Structure-function Relationships in CO2 Electrocatalysis (CO2cat)
Time & Location
About the Event
Electrocatalytic conversion of CO2 into hydrocarbon fuels and chemical feedstocks is considered as a viable way to assist the energy transition away from fossil fuels. Currently, various groups around the world focus on optimizing the catalytic materials through variations in size, shape and composition, which has already resulted in improved catalyst stability and CO2 conversion efficiencies up to 80% for base chemicals such as carbon monoxide and ethylene. However, only several examples have successfully shown that longer hydrocarbon chains can be formed through CO2 electroreduction, albeit with moderate efficiency. In order to understand the limiting factors and take the next step towards the efficient production of longer hydrocarbon chains, the attention of several researchers has moved towards in situ/operando spectroscopy and modelling. Through in situ/operando spectroscopy and modelling, the factors that govern C-C coupling toward long chain hydrocarbons can potentially be elucidated, which can be used to design improved catalyst materials in terms of catalytic activity, stability and selectivity.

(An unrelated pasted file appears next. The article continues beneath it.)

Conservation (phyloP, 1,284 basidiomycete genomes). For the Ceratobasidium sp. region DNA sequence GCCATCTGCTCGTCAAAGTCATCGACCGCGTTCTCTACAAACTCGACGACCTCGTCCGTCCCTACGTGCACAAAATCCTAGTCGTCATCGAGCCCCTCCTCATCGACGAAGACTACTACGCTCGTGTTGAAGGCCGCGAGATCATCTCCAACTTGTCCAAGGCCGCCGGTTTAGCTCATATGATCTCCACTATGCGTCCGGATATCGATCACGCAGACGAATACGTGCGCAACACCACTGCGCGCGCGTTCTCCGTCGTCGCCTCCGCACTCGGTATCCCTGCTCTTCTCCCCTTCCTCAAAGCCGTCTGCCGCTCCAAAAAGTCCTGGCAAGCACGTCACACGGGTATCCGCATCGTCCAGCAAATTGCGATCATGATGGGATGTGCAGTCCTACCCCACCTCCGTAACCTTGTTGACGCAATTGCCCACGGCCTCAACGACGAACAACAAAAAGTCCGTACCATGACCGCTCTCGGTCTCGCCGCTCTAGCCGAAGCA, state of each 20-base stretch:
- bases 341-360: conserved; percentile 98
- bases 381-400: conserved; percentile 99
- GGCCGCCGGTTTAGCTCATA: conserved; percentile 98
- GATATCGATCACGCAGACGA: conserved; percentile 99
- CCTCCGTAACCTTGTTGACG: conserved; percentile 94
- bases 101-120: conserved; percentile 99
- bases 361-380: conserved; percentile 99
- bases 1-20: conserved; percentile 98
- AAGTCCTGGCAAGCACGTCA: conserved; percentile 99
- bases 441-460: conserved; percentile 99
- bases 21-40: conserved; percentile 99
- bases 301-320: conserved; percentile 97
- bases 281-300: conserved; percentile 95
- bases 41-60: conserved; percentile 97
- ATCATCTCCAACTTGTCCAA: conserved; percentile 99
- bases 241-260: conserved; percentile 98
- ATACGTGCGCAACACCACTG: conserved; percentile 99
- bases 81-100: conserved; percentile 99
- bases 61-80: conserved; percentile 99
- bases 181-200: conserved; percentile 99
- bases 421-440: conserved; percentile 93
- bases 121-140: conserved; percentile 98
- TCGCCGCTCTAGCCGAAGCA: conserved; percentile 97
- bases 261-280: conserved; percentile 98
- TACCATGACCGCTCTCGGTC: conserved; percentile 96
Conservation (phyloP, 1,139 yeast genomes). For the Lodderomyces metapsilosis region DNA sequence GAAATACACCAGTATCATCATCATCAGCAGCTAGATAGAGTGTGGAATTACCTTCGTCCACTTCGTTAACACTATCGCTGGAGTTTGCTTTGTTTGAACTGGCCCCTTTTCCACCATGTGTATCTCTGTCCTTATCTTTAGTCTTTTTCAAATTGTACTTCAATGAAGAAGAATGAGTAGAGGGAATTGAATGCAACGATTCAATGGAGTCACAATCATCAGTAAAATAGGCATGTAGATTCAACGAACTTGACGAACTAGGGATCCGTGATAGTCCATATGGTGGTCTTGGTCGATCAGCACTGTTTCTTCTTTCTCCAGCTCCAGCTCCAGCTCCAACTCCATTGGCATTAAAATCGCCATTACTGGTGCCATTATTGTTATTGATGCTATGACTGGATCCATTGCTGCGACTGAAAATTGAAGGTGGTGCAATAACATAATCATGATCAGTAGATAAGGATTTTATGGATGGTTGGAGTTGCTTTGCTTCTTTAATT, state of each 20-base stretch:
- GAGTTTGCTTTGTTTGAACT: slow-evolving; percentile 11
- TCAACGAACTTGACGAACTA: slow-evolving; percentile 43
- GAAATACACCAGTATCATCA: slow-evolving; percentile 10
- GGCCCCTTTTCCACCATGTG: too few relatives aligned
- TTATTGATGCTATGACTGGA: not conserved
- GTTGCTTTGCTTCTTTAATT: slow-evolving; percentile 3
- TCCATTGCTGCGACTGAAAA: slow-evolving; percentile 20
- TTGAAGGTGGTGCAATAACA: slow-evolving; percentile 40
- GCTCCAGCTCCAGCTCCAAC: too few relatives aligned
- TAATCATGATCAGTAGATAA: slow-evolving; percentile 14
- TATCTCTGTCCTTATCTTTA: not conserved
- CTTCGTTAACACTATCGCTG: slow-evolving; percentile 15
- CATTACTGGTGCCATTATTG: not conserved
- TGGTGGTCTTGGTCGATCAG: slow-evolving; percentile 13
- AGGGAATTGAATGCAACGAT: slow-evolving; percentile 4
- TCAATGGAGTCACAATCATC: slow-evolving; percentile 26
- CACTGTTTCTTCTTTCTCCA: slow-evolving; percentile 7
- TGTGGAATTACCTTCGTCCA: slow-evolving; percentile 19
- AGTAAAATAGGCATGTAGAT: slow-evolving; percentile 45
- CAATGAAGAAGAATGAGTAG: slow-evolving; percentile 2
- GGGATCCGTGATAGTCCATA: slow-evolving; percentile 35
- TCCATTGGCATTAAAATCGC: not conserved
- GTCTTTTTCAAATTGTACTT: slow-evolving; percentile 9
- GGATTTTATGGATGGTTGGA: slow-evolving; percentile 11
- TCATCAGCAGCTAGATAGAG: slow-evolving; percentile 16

‘Structure-function relationships in CO2 electrocatalysis’ is an online seminar in which we want to focus on the efforts in material design, in situ/operando spectroscopy and modelling to couple the structure of the electrocatalyst to its catalytic performance. The overarching aim is to build bridges between these efforts and move toward combinations that will result in a full understanding of the catalyst at work: from the nanoscale active sites to the bound intermediates to the production of value-added compounds.